- Normalize that adoptions can trigger the stress response and train staff on self-regulation skills. Difficulty with open adoptions isn’t an individual shortcoming: It’s a predictable part of this work. Knowing that our adoption counselors may not be able to stop their nervous system from being activated by adopters, we need to equip them with an understanding of the stress response and tools to self-regulate.
- Create the conditions for staff to slow down. Is your organization at functional capacity? Can your staff pause to collect themselves? If you’re consistently understaffed, then your adoption counselors are likely overwhelmed and in survival mode, fueled by stress hormones. That will not be conducive to constructive conversations with adopters. Self-care alone can’t fix this.
- Provide regular, quality supervision. This can include regular debriefings with a veterinary social worker or a supervisor to help staff work through some of the negative experiences they’ve had with past adopters that are currently impacting their work. And it can include staff meetings that address topics related to stress and vicarious trauma. As researcher and best-selling author Brené Brown says, “Leaders must either invest a reasonable amount of time attending to fears and feelings or squander an unreasonable amount of time trying to manage ineffective and unproductive behavior.”
- Cultivate a realistically optimist outlook. Don’t deny the negative, but help your staff notice the positive and focus on what is within their control. We need to intentionally take time to talk about the positive to counterbalance the negativity bias.
- Train staff in zone-of-control thinking. Adoption counselors have almost no control over the outcome of their efforts and even fewer tools to help them cope with that reality. Help them decipher what they have control over, what they can influence and what is beyond their control. Then help them identify positive ways of coping with what is out of their control (such as whether an adoption works out).
- Pay attention to your body and behavior as you’re talking to a potential adopter. Look for signs that your stress response has been activated, such as increased heart rate, shaking hands, trouble making eye contact, a knot in your stomach, snarky responses, etc.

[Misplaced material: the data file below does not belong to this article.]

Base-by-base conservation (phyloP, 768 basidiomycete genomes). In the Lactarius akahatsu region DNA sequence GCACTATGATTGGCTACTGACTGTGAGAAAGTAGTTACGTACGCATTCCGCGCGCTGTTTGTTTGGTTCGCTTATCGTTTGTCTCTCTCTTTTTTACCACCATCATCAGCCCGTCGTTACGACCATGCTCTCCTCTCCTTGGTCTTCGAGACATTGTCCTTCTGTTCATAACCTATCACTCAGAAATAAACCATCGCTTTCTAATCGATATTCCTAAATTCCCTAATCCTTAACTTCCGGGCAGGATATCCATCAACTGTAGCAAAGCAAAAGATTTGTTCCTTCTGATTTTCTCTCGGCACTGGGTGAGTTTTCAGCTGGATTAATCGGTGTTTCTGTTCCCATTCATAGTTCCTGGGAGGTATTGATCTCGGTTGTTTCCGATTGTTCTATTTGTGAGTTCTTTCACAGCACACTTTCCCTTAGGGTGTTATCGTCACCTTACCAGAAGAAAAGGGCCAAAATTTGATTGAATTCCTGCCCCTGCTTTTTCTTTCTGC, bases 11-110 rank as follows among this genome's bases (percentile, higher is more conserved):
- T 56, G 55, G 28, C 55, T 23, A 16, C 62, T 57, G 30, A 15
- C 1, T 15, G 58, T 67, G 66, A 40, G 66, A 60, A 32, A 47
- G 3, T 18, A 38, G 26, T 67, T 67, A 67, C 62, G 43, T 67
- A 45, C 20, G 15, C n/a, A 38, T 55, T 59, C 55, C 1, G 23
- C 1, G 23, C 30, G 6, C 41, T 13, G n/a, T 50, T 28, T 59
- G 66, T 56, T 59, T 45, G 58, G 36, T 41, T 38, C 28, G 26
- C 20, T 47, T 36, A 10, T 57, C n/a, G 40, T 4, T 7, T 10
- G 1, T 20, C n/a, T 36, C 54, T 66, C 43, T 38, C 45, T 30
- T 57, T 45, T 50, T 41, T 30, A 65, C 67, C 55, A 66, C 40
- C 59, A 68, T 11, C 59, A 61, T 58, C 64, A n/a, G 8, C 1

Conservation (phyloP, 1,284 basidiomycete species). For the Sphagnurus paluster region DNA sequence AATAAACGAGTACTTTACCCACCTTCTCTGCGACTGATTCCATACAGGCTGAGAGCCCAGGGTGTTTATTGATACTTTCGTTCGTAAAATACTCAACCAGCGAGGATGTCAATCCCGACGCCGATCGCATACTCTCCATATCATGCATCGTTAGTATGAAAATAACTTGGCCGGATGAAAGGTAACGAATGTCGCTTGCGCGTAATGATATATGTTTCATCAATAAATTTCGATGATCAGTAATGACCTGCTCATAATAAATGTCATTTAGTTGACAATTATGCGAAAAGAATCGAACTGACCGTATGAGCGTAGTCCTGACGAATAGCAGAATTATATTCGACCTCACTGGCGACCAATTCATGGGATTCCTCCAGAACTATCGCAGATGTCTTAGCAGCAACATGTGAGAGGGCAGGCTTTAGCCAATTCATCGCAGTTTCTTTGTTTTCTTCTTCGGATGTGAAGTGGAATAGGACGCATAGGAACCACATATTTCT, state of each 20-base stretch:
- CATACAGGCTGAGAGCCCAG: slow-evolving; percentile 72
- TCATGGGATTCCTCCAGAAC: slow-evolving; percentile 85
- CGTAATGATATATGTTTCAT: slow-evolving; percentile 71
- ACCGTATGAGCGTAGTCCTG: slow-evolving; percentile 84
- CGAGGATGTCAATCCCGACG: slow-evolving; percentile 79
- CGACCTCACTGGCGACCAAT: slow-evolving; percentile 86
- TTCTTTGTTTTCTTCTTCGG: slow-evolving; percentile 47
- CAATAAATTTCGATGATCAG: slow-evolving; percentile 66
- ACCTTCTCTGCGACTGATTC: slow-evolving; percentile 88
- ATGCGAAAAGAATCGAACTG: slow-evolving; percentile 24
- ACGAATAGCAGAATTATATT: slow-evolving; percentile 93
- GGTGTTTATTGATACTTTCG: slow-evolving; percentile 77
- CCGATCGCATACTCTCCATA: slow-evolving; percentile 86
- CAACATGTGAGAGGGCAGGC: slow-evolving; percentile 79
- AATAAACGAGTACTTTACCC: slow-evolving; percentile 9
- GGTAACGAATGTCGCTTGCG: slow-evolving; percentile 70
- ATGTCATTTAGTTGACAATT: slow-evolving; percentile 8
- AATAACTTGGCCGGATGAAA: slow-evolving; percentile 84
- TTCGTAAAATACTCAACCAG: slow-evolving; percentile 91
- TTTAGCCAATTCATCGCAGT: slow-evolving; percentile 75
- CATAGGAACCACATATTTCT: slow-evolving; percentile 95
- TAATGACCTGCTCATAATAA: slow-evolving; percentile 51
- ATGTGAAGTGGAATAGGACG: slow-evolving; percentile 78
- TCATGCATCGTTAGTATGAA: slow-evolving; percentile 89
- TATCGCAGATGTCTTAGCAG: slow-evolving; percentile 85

- Slow down. As soon as you notice you’re activated, stop talking. Stress and trauma are all about speed and knee-jerk reactions. Slow it down. Pause the conversation. You may need to say, “I need to grab some paperwork; I’ll be right back,” or get a drink of water. Take a minute to breathe deeply or to label 25 things you can see and hear in the room. You’re helping your body feel safe and giving your prefrontal cortex the chance to come back online to help you communicate better.
- Fact-check yourself. If you’re still feeling discomfort, ask yourself: “When am I? Is this about the past or the present?” You might also ask yourself: “What exactly am I thinking? How do I know this? Is it a fact? What else is possible?”
- Ask for a second opinion. If you’re still not sure, ask a trusted co-worker or supervisor for their opinion.
- Discharge the accumulated stress. Outside of work, do regular self-care that discharges the stress from your body. Exercise can help complete the stress cycle, so can singing, dancing, art, playing with kids and pets, and talking with a counselor.
- Have compassion for yourself. This is hard. Painful things will happen despite your very best efforts. It’s OK that you’re struggling with this. How can you be a good friend to yourself? What kind of support do you need?